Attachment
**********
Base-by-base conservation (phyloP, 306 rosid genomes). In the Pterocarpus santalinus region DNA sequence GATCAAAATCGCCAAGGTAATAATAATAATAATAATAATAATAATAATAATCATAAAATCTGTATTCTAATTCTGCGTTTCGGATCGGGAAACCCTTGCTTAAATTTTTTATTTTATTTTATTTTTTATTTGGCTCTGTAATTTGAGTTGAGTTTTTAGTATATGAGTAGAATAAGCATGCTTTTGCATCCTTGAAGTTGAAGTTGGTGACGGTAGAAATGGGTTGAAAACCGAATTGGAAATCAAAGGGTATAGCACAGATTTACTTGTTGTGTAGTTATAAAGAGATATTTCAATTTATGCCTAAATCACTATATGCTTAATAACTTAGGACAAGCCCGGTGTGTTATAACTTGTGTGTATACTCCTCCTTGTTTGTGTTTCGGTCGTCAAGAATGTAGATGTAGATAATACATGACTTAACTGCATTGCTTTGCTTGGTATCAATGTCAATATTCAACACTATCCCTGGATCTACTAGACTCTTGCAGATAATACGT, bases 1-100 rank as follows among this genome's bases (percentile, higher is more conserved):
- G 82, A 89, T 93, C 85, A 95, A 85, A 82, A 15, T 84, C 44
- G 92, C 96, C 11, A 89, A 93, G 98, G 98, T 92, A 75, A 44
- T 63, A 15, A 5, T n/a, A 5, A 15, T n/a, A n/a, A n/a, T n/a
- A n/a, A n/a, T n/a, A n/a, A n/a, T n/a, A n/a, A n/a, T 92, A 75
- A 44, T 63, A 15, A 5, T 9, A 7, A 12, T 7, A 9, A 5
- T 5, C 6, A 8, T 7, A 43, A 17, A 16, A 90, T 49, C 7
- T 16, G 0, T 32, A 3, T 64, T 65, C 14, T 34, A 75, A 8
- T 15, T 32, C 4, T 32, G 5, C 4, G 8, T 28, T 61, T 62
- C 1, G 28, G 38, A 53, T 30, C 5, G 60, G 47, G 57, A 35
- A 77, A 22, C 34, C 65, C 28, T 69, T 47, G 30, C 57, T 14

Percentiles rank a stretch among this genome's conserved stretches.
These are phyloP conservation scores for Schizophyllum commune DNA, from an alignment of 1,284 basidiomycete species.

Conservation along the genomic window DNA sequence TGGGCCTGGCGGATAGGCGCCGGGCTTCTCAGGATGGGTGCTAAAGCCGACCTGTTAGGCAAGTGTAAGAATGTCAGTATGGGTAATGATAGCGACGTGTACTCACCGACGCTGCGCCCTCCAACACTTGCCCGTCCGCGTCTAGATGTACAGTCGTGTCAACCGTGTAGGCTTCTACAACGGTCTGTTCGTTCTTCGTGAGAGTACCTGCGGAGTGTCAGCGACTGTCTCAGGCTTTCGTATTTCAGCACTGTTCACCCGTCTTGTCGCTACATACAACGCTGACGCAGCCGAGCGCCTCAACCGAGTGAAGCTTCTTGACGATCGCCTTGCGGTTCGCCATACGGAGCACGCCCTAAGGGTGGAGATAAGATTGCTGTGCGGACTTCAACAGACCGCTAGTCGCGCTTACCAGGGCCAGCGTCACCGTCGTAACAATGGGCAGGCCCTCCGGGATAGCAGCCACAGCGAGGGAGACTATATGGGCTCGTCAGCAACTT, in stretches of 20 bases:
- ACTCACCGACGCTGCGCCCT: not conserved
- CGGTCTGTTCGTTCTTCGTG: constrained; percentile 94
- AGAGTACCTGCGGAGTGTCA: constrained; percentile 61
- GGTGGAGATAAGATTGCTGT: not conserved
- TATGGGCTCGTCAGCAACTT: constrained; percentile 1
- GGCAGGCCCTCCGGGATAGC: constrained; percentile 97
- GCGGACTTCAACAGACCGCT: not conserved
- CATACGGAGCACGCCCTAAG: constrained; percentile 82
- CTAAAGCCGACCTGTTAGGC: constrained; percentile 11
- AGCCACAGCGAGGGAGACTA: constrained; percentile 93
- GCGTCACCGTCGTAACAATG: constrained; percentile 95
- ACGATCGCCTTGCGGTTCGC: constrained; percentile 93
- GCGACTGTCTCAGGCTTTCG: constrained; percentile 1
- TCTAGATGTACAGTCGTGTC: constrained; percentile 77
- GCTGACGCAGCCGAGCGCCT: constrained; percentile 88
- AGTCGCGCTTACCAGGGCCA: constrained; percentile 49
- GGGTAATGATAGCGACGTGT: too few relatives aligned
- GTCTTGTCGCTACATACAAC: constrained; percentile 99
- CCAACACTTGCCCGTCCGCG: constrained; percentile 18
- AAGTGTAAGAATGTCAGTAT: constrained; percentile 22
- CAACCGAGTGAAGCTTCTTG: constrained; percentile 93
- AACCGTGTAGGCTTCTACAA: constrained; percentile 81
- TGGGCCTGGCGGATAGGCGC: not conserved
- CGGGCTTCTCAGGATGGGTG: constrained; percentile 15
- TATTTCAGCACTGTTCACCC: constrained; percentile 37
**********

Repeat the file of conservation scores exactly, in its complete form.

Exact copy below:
Base-by-base conservation (phyloP, 306 rosid genomes). In the Pterocarpus santalinus region DNA sequence GATCAAAATCGCCAAGGTAATAATAATAATAATAATAATAATAATAATAATCATAAAATCTGTATTCTAATTCTGCGTTTCGGATCGGGAAACCCTTGCTTAAATTTTTTATTTTATTTTATTTTTTATTTGGCTCTGTAATTTGAGTTGAGTTTTTAGTATATGAGTAGAATAAGCATGCTTTTGCATCCTTGAAGTTGAAGTTGGTGACGGTAGAAATGGGTTGAAAACCGAATTGGAAATCAAAGGGTATAGCACAGATTTACTTGTTGTGTAGTTATAAAGAGATATTTCAATTTATGCCTAAATCACTATATGCTTAATAACTTAGGACAAGCCCGGTGTGTTATAACTTGTGTGTATACTCCTCCTTGTTTGTGTTTCGGTCGTCAAGAATGTAGATGTAGATAATACATGACTTAACTGCATTGCTTTGCTTGGTATCAATGTCAATATTCAACACTATCCCTGGATCTACTAGACTCTTGCAGATAATACGT, bases 1-100 rank as follows among this genome's bases (percentile, higher is more conserved):
- G 82, A 89, T 93, C 85, A 95, A 85, A 82, A 15, T 84, C 44
- G 92, C 96, C 11, A 89, A 93, G 98, G 98, T 92, A 75, A 44
- T 63, A 15, A 5, T n/a, A 5, A 15, T n/a, A n/a, A n/a, T n/a
- A n/a, A n/a, T n/a, A n/a, A n/a, T n/a, A n/a, A n/a, T 92, A 75
- A 44, T 63, A 15, A 5, T 9, A 7, A 12, T 7, A 9, A 5
- T 5, C 6, A 8, T 7, A 43, A 17, A 16, A 90, T 49, C 7
- T 16, G 0, T 32, A 3, T 64, T 65, C 14, T 34, A 75, A 8
- T 15, T 32, C 4, T 32, G 5, C 4, G 8, T 28, T 61, T 62
- C 1, G 28, G 38, A 53, T 30, C 5, G 60, G 47, G 57, A 35
- A 77, A 22, C 34, C 65, C 28, T 69, T 47, G 30, C 57, T 14

Percentiles rank a stretch among this genome's conserved stretches.
These are phyloP conservation scores for Schizophyllum commune DNA, from an alignment of 1,284 basidiomycete species.

Conservation along the genomic window DNA sequence TGGGCCTGGCGGATAGGCGCCGGGCTTCTCAGGATGGGTGCTAAAGCCGACCTGTTAGGCAAGTGTAAGAATGTCAGTATGGGTAATGATAGCGACGTGTACTCACCGACGCTGCGCCCTCCAACACTTGCCCGTCCGCGTCTAGATGTACAGTCGTGTCAACCGTGTAGGCTTCTACAACGGTCTGTTCGTTCTTCGTGAGAGTACCTGCGGAGTGTCAGCGACTGTCTCAGGCTTTCGTATTTCAGCACTGTTCACCCGTCTTGTCGCTACATACAACGCTGACGCAGCCGAGCGCCTCAACCGAGTGAAGCTTCTTGACGATCGCCTTGCGGTTCGCCATACGGAGCACGCCCTAAGGGTGGAGATAAGATTGCTGTGCGGACTTCAACAGACCGCTAGTCGCGCTTACCAGGGCCAGCGTCACCGTCGTAACAATGGGCAGGCCCTCCGGGATAGCAGCCACAGCGAGGGAGACTATATGGGCTCGTCAGCAACTT, in stretches of 20 bases:
- ACTCACCGACGCTGCGCCCT: not conserved
- CGGTCTGTTCGTTCTTCGTG: constrained; percentile 94
- AGAGTACCTGCGGAGTGTCA: constrained; percentile 61
- GGTGGAGATAAGATTGCTGT: not conserved
- TATGGGCTCGTCAGCAACTT: constrained; percentile 1
- GGCAGGCCCTCCGGGATAGC: constrained; percentile 97
- GCGGACTTCAACAGACCGCT: not conserved
- CATACGGAGCACGCCCTAAG: constrained; percentile 82
- CTAAAGCCGACCTGTTAGGC: constrained; percentile 11
- AGCCACAGCGAGGGAGACTA: constrained; percentile 93
- GCGTCACCGTCGTAACAATG: constrained; percentile 95
- ACGATCGCCTTGCGGTTCGC: constrained; percentile 93
- GCGACTGTCTCAGGCTTTCG: constrained; percentile 1
- TCTAGATGTACAGTCGTGTC: constrained; percentile 77
- GCTGACGCAGCCGAGCGCCT: constrained; percentile 88
- AGTCGCGCTTACCAGGGCCA: constrained; percentile 49
- GGGTAATGATAGCGACGTGT: too few relatives aligned
- GTCTTGTCGCTACATACAAC: constrained; percentile 99
- CCAACACTTGCCCGTCCGCG: constrained; percentile 18
- AAGTGTAAGAATGTCAGTAT: constrained; percentile 22
- CAACCGAGTGAAGCTTCTTG: constrained; percentile 93
- AACCGTGTAGGCTTCTACAA: constrained; percentile 81
- TGGGCCTGGCGGATAGGCGC: not conserved
- CGGGCTTCTCAGGATGGGTG: constrained; percentile 15
- TATTTCAGCACTGTTCACCC: constrained; percentile 37